Cost-effectiveness of generic pan-genotypic sofosbuvir/velpatasvir versus genotype-dependent direct-acting antivirals for hepatitis C treatment

Amit Goel, Qiushi Chen, Jagpreet Chhatwal, Rakesh Aggarwal

Research output: Contribution to journalArticlepeer-review

31 Scopus citations


Background and Aim: Treatment of hepatitis C virus (HCV) infection with low-cost generic direct-acting antivirals (DAAs) available in India and other developing countries needs determination of HCV genotype (“genotype-dependent” regimens). Generic velpatasvir, a DAA that obviates the need for genotype determination (“pan-genotypic” regimen), recently became available but is costlier. The aim of this study was to evaluate the cost-effectiveness of genotype-dependent versus pan-genotypic DAA treatments in India. Methods: A previously validated microsimulation model, adapted to Indian population, was used to compare the costs and long-term outcomes of three scenarios: no treatment, treatment with genotype-dependent regimens, and treatment with pan-genotypic regimen. Input parameters were derived from literature. Using a payer’s perspective and lifetime time horizon, quality-adjusted life-years (QALYs), total costs, and incremental cost-effectiveness ratio were calculated. Both deterministic and probabilistic sensitivity analyses were also conducted. Results: At the current price ($US223 for 4 weeks), pan-genotypic regimen was cost-saving compared with no treatment. Compared with genotype-dependent regimens, it increased QALYs by 0.92 and increased costs by $US107 but was deemed cost-effective with an incremental cost-effectiveness ratio of $US242 per QALY gained. Probabilistic sensitivity analysis also supported the cost-effectiveness of pan-genotypic regimen. At the reduced price of $US188 for 4 weeks, the pan-genotypic regimen will become cost-neutral to genotype-dependent regimens (current price: $US100 for 4 weeks). Conclusions: At current prices, velpatasvir-based pan-genotypic regimen is cost-effective for HCV treatment in India where generic drugs are available. A reduction in the prices of pan-genotypic regimen has the potential to make its use cost-saving while simplifying treatment in community-level programs aimed at HCV elimination.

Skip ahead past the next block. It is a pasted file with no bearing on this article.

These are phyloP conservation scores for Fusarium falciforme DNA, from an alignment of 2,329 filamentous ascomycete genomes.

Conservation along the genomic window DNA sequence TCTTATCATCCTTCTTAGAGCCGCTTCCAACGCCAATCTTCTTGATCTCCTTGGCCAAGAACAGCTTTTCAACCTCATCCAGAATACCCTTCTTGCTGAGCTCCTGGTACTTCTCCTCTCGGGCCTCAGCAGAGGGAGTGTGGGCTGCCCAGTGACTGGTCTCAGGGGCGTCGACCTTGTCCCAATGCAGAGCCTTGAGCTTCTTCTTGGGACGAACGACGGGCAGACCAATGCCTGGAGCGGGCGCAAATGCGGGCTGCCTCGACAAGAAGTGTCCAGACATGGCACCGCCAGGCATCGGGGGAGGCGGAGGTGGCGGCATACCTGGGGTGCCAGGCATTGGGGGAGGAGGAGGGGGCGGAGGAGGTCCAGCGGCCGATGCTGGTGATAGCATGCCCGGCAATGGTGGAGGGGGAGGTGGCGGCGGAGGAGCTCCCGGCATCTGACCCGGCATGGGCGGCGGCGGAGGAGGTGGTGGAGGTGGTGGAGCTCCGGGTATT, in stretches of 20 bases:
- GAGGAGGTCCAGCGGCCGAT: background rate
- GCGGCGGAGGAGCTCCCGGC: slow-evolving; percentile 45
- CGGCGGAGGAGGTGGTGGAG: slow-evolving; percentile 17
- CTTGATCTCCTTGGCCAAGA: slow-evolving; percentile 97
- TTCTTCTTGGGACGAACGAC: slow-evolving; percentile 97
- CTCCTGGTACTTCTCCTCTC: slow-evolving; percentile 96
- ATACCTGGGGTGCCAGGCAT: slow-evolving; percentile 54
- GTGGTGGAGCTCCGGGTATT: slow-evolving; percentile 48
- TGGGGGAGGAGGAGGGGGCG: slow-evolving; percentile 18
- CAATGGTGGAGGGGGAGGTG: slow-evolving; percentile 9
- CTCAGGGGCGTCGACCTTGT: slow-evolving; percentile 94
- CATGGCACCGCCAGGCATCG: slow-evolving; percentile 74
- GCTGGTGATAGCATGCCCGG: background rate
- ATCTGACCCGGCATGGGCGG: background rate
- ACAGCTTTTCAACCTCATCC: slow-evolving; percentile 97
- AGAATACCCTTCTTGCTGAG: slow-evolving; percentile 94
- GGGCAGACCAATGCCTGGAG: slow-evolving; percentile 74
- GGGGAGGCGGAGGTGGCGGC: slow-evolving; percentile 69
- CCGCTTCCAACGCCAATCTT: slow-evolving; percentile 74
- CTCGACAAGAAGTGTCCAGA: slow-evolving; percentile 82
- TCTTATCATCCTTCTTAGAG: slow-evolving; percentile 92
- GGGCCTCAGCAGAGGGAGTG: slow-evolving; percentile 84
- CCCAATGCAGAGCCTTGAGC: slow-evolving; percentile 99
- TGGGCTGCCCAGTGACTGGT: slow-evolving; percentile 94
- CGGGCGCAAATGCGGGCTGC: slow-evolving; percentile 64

Original languageEnglish (US)
Pages (from-to)2029-2036
Number of pages8
JournalJournal of Gastroenterology and Hepatology (Australia)
Issue number12
StatePublished - Dec 2018

All Science Journal Classification (ASJC) codes

  • Hepatology
  • Gastroenterology


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